Deaf children ‘are forced to move house due to budget cuts’
Richard Garner has been Education Editor of The Independent for 12 years and writing about the subject for 34 years. Before becoming a journalist, he worked as a disc jockey in London pubs and clubs and for a hospital radio station. His main hobbies are cricket (watching these days) and theatre. On his days off, he is most likelt to be found at Lord’s or the King’s Head Theatre Club.
Friday 04 January 2013
Families of deaf children are being uprooted from their homes as cuts in education spending turn provision of services into a postcode lottery, according to new research.
One in ten families interviewed by the National Deaf Children’s Society (NDCS) said they had been forced to move to get the support they needed for their children. In addition, one in four thought they might have to do so in future – although one in three of these felt the move would be too difficult and stressful because of the current economic climate.
In one case, that of ten-year-old Miles Baker, the child has had to move schools four times in the past four years before ending up in a specialist boarding school costing the authorities £35,000 a year. His parents also had to move from Hampshire to Lincolnshire to secure adequate facilities.
“It seems as though everything has been a battle,” said his father Andrew. “It shouldn’t have to be like that.”
Miles first had to move when it was announced the impaired hearing unit at his school was closing and all facilities for the deaf would be concentrated in one school which was more than 12 miles away. His parents eventually decided to move him again – this time to a school in Lincolnshire – when they realised the support on offer was not as good as in the previous school.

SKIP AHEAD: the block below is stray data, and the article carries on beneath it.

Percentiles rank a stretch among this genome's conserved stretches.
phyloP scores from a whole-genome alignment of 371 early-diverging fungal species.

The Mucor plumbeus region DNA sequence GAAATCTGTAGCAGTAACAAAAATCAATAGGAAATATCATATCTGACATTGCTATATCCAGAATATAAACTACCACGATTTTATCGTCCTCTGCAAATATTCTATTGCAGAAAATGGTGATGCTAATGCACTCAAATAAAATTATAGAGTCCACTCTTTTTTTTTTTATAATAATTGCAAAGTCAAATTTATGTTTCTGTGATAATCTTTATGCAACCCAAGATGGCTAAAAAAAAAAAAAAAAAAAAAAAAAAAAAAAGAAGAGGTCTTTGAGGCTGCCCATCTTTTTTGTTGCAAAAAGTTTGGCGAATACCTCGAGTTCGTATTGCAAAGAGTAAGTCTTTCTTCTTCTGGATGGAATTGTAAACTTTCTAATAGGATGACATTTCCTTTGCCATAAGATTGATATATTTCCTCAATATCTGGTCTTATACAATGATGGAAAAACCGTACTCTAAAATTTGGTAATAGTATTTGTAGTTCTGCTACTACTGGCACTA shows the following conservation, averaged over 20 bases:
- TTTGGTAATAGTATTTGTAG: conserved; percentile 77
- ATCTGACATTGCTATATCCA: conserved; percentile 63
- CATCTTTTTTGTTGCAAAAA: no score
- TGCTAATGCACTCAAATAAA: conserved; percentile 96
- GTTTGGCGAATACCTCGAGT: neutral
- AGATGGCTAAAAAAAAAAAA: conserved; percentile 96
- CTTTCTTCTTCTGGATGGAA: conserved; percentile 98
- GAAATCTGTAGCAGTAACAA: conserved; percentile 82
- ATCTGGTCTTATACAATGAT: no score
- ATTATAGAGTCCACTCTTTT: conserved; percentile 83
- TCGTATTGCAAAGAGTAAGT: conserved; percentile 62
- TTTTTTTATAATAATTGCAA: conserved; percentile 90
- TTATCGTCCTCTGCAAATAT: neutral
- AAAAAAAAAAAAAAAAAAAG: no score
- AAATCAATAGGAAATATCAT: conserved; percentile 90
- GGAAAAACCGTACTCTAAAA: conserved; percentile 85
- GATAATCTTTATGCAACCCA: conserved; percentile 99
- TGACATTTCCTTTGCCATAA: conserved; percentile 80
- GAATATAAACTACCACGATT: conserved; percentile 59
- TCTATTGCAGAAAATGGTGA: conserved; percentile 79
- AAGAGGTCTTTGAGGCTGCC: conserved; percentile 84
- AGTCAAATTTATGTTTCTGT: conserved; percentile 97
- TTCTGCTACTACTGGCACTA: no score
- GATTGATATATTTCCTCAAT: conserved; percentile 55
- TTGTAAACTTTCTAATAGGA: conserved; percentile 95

“He was doing really well – he had one on one communication tuition and was making really good progress,” said Mr Baker. Eventually, though, as he improved so support was withdrawn with the result that his parents were told that he had only made two months’ worth of progress in his speaking in a two year period.
He is now at a boarding school in Yorkshire which is a two-and-a-half hour drive from his home. “Miles absolutely loves it,” said his father. “He is now in a school where every child is hearing impaired – his confidence has grown and he shines there.
“However, it is costing the local authority £35,000 and – if he had received the support earlier – he could have remained in a mainstream school.”
Jo Campion, deputy director of policy and campaigns at the NCDS, said; “Deaf children are losing out as budget cuts are made and are facing a postcode lottery of support which many families are powerless to stop.”
Ministers stress the overall budget has not been cut but local authorities say they just do not have enough money to top up spending on special needs as they have done in the past.
The National Deaf Children’s Society needs to collect 100,000 signatures on its Stolen Futures e-petition, which calls on the Government to stop cuts to deaf children’s services, in order for the issue to be debated in parliament. Sign the petition at www.ndcs.org.uk/stolen
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